COP24 agreement as Barclays tackles gambling: The Good With Money weekly news brief

Written by Lori Campbell on 17th Dec 2018

COP24 deal brings Paris pact to life as UK banks face proving their resilience to climate change. Meanwhile Barclays allows customers to block gambling payments, Johnson & Johnson shares plunge after asbestos scandal and Stella McCartney slams “fast fashion.” Lori Campbell rounds up the top sustainable stories of the week.

COP24 climate change deal to bring Paris pact to life

UN climate talks in Poland finally ended with a deal to put the Paris agreement into practice by 2020.

Last-minute rows over carbon credits, which are awarded to countries for their emissions-cutting efforts, threatened to derail the two-week summit and delayed the signing of the deal by a day. But delegates believe the new rules will ensure that countries keep their promises to cut carbon.

Negotiators settled on most of the key elements of the “rulebook”, including how governments will measure, report on and verify their reductions in emissions.

However, largely absent from these talks, which had a technical focus, was the key issue of how countries will step up their targets on cutting emissions.

A new report by Climate Action Tracker (CAT) revealed the world is set for 3C of warming from pre-industrial levels by the end of this century. Scientists say this would be disastrous, resulting in droughts, floods, sea level rises and the decline of agricultural productivity.

In the UK, London mayor Saqiq Khan declared a ‘climate emergency’, proposing that London aim to be carbon neutral by 2030 rather than 2050 as planned, and called on the government to do more to prevent an ecological catastrophe.

Barclays allows customers to block gambling transactions 

Barclays has become the first UK high street bank to allow customers to block payments to certain types of retailer, including gambling services and premium rate phone lines.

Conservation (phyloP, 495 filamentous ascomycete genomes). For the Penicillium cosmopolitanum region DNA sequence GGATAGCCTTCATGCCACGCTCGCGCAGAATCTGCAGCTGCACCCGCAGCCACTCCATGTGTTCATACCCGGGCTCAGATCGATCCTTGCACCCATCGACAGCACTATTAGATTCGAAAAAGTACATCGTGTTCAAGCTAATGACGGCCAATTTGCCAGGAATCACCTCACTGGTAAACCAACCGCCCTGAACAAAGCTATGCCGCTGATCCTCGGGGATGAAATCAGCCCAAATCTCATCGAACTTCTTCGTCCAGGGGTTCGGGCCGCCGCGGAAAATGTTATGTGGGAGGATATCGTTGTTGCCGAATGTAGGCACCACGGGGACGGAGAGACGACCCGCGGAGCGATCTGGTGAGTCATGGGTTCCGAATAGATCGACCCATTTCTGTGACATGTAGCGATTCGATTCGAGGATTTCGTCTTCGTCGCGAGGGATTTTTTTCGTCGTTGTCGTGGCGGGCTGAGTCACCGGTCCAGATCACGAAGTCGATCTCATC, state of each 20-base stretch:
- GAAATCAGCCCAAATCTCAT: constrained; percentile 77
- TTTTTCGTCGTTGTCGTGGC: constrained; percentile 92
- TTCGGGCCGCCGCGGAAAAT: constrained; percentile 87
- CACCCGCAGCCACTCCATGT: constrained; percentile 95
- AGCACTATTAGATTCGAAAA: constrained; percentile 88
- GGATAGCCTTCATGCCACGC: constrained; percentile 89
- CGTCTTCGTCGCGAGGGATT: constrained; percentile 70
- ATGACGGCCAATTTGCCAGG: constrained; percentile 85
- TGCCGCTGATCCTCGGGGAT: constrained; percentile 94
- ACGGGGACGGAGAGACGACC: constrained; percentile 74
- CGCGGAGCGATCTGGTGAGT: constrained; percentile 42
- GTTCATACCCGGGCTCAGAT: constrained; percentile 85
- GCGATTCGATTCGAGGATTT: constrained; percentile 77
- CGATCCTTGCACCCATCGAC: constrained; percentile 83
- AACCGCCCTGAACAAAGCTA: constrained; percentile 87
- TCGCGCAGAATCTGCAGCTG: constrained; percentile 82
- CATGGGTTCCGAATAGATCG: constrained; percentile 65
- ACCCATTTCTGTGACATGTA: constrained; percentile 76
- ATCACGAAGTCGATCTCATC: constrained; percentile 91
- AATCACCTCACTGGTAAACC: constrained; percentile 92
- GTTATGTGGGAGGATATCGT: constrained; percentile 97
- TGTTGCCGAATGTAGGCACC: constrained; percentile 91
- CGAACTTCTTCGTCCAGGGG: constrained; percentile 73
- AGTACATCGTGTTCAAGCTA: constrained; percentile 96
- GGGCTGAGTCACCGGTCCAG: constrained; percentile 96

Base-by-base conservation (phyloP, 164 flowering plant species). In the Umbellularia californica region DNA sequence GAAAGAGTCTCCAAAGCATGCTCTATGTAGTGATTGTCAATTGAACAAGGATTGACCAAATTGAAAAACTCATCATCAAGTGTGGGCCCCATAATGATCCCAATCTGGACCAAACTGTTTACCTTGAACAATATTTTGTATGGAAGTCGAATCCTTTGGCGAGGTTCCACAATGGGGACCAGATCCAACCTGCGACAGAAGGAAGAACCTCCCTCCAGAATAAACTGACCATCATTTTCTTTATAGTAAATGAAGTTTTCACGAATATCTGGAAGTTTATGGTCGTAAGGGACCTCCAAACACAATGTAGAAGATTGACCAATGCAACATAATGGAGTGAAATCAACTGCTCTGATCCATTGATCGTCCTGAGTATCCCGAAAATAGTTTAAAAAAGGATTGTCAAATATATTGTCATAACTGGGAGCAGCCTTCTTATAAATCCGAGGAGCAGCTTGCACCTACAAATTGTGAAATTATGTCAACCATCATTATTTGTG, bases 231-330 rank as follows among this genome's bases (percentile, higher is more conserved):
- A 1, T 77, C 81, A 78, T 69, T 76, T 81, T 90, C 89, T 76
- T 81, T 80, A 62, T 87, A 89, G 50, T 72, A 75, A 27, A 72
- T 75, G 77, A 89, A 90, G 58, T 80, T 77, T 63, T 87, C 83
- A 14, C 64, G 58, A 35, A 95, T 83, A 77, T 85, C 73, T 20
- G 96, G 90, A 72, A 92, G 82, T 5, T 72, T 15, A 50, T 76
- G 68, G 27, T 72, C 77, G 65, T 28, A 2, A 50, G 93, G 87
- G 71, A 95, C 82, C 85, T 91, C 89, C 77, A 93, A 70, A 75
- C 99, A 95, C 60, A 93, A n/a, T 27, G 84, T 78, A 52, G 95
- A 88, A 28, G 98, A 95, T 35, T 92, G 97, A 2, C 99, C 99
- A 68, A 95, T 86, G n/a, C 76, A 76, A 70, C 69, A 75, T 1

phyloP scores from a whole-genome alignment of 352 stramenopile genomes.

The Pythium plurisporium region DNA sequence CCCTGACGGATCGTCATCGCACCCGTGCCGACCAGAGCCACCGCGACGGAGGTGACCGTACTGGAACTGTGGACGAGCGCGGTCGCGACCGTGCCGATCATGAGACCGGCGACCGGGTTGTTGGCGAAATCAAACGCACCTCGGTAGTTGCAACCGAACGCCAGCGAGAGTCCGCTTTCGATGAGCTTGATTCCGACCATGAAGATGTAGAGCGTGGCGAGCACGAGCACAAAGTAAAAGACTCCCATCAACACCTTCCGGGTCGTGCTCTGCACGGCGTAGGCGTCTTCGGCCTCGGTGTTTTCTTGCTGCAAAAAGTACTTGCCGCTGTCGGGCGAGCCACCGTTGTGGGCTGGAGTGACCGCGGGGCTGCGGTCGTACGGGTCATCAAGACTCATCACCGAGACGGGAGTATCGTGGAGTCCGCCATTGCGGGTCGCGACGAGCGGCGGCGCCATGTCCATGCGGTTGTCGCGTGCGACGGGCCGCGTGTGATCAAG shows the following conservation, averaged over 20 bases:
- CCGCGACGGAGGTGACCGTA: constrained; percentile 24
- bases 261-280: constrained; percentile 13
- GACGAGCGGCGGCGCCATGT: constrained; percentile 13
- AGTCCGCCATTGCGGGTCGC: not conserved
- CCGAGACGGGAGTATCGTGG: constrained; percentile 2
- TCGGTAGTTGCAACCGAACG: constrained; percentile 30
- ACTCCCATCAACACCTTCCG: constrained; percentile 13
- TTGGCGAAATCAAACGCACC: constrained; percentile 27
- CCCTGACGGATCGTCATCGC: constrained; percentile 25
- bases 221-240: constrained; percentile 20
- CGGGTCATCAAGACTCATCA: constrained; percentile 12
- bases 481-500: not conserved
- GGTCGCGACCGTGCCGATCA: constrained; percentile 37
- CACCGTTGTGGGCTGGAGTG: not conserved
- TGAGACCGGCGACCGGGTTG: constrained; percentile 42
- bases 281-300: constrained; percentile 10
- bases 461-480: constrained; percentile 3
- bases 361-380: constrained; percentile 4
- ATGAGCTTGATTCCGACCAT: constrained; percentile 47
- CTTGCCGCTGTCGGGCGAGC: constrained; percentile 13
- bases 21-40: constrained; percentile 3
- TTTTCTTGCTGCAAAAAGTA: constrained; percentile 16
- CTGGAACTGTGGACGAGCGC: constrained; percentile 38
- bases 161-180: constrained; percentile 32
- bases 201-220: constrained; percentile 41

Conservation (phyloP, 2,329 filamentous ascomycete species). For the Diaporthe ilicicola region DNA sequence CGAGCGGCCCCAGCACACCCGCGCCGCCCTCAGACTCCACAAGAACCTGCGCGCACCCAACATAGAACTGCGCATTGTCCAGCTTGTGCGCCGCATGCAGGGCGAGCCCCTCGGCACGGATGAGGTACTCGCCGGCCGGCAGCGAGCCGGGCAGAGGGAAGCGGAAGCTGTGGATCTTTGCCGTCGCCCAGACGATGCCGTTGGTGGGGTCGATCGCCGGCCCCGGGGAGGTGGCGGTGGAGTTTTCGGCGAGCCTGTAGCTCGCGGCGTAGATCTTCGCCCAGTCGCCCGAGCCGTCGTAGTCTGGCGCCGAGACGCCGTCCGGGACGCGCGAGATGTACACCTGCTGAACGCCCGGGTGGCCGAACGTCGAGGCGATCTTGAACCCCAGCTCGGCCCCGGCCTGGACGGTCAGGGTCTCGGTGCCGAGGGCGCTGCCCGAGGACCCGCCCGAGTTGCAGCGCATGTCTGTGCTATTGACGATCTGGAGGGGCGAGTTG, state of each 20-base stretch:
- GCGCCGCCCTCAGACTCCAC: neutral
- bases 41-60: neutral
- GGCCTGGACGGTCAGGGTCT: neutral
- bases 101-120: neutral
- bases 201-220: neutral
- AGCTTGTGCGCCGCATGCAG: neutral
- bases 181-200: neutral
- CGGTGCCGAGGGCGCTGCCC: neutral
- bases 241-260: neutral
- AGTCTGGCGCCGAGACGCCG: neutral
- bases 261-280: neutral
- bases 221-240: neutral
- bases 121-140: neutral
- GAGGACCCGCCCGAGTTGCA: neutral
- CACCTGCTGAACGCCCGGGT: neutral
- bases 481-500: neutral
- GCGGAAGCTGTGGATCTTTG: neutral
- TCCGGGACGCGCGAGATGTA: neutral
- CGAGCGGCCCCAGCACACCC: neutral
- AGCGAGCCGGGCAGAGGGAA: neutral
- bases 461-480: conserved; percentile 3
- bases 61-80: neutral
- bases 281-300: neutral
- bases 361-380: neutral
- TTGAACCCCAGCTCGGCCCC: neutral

In a bid to help vulnerable customers, it is now possible to ‘turn off’ certain categories of retailer by simply pushing a button on the bank’s mobile app, via telephone banking or going into a branch.

Barclays developed the feature with input from debt charity the Money Advice Trust. It also builds on evidence from the Money and Mental Health Policy Institute, the charity set up by founder Martin Lewis. This showed the blocker would benefit people with mental health issues and addictions, and those who rely on a carer or guardian to handle their finances, while helping all customers to take control of spending.

Johnson & Johnson shares plunge after asbestos report

Shares in US pharmaceutical giant Johnson & Johnson plummeted more than 10 per cent this week, wiping nearly £32 billion off the firm’s market value after it was revealed it had known about asbestos in its talcum powder for decades.

The scathing report comes as the company faces 11,700 lawsuits claiming that its talc products caused cancer.

A review of court documents by news agency Reuters found the company had been aware of trace amounts of asbestos in its products since at least 1971.

Lawyers for Johnson & Johnson said: “Johnson & Johnson’s baby powder is safe and asbestos-free.

“The Reuters article is one-sided, false and inflammatory. Simply put, the Reuters story is an absurd conspiracy theory.”

Bank of England may test banks for climate change impact

UK banks may be tested for their resilience to the impact of climate change, Bank of England Governor Mark Carney said this week.

Carney said he was weighing whether the risks and opportunities from climate change should be the BoE’s “exploratory scenario” test for banks.

The exploratory scenario test was introduced in 2017 and takes place every two years, with the next one due in 2019. It has no pass mark, unlike the main, annual health check which all lenders passed this year.

The BoE said in October that banks must come up with credible plans for protecting themselves against risks from climate change and may need to hold more capital.

Stella McCartney slams fast fashion as threat to the environment

Fashion designer Stella McCartney has called on business leaders and politicians to help the industry reduce its impact on the environment.

McCartney, whose luxury clothing label avoids material like leather due to its impact on land and water resources, said “fast fashion” – items that are worn a few times then thrown away – is wrecking the planet.

Her comments, while sidestepping specific names, referred to companies that move trends from the catwalk to shop hangers as quickly as possible, including Asos Plc, Amazon and Boohoo Group Plc.

Speaking at an event hosted in London by Vanity Fair magazine, McCartney said: “People wear, on average, fast fashion about three times before it’s thrown away. We need to educate.”





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